common. Surgical placement of shunt allows for diversion of excess CSF fluid, preventing extreme enlargement of the head. Before surgical shunting procedures were available; the weight and size of the enlarged head made ambulation difficult. In contrast to hydrocephalus that develops in utero or during infancy, head enlargement does not occur in adults, and increases in ICP depend on whether the condition developed rapidly or slowly. Acute-onset hydrocephalus in adults usually is marked by symptoms of increased ICP, including headache, vomiting, and papilledema, or lateral rectus palsy from pressure effects on the cranial nerves. If the obstruction is not relieved, mental deterioration eventually occurs. The pressure of CSF is not always elevated, and the syndromes of low-pressure hydrocephalus may go undetected. Treatment includes surgical shunting for noncommunicating hydrocephalus. In communicating hydrocephalus, attempts to clear the arachnoid villi of exudate may be made, and if these are unsuccessful, surgical shunting may be required. Head Injury The brain is enclosed in the protective confines of bony skull. Although the skull affords protection for the fissures of the CNS, it also provides the potential for development of ischemic and traumatic brain injuries. This is because it cannot expand to accommodate the increase in volume that occurs when there is swelling or bleeding in its confines. The bony structures themselves can cause injury to the nervous system. Fractures of the skull can compress sections of the nervous system, or they can splinter and cause penetrating wounds. The term head injury is used to describe all structural damage to the head and has become synonymous with brain injury. In the United States, head injury is the leading cause of death among persons younger than 24 years of age. The main causes of head injury are road accidents falls, and assaults, and the most common cause of fatal head injuries is road accidents involving vehicles and pedestrians. Head injuries can involves both closed injuries and open wounds. Skull fractures can be divided into three groups: simple, depressed and basilar. A simple or liner skull fracture is a break in the continuity of bone. A comminuted skull fracture refers to a splintered or multiple fracture line. When bone fragments are embedded into the brain tissue, the fracture is said to be depressed. A fracture of the bones that forms the base of the skull is called a basilar skull fracture. Radiologic examination usually is needed to confirm the presence and extent of a skull fracture. This evaluation is important because of the possible damage to the underlying tissues. The ethmoid cibriform plate, through which the olfactory fibers enter the skull, represents the most fragile portion of the neurocranium and is shattered in basal skull fractures. A frequent complication of basilar skull fracture is leakage of CSF from the nose (rhinorrhea) or ear (otorrhea); this occurs because of the proximity of the base of the skull to the nose and ear. This break in protection of the brain becomes a probably source of infection of the meninges or of brain substance. There may be lacerations to the vessels of the dura, with resultant cranial bleeding. Skull fractures can damage the cranial nerves (I, II, III, VII, VIII) as they exit the cranial vault.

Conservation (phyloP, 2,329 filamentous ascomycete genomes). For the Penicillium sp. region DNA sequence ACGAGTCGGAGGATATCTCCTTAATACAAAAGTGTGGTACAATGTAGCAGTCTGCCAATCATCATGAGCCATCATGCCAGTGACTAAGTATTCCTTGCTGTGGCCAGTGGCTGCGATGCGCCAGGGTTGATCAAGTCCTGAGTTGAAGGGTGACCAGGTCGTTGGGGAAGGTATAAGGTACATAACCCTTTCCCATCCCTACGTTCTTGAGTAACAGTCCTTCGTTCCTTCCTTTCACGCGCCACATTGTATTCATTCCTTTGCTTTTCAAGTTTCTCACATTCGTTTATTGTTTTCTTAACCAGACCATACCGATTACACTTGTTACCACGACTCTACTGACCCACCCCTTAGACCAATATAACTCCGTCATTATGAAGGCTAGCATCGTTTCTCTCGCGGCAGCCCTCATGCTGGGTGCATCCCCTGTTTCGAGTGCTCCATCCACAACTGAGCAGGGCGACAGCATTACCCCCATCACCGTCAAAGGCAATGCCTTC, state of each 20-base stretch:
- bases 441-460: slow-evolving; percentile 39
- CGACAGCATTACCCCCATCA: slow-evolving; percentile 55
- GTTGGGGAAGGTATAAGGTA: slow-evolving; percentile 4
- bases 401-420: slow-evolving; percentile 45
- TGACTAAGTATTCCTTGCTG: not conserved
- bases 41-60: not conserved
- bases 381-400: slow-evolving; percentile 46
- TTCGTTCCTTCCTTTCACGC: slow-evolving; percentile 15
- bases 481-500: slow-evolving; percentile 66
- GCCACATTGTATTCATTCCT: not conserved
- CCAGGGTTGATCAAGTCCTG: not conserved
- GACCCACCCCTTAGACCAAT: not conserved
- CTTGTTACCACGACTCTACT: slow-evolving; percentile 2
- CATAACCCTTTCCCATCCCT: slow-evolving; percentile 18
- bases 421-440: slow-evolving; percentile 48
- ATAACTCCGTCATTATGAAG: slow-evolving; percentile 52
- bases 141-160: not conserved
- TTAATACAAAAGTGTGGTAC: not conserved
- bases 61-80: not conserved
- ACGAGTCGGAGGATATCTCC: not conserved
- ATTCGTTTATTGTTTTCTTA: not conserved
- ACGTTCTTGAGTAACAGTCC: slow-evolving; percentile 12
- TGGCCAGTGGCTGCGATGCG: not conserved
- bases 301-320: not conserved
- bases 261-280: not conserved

Types of Brain Injuries The effects of traumatic head injuries can be divided into two categories: primary or direct injuries, in which damage is caused by impact and secondary injuries, in which damage results from the subsequent brain swelling, infection, or cerebral hypoxia. The direct brain injuries include diffuse axonal injury and the focal lesions of laceration, contusion, and haemorrhage. Secondary brain injuries are often diffuse or multifocal, including concussion, infection and hypotoxic brain injury. Although the skull and CSF provide protection for the brain; they also can contribute to trauma. When the mechanical forces inducing head injury cause bouncing of the brain in the closed confines of the rigid skull, a coup-contrecoup injury occurs. Because the brain floats freely in the CSF, blunt force to the head can cause the brain to accelerate in the skull and then to decelerate abruptly on hitting the inner confines of the skull. The direct contusion of the brain at the site of external force is referred to as a coup injury; whereas the opposite side of the brain receives the contrecoup injury from rebound against the inner skull surfaces (Figure 1.7). as the brain strikes the rough surface of the cranial vault, brain tissue, blood vessels, nerve tracts, and other structures are bruised and torn, resulting in contusion and hematomas.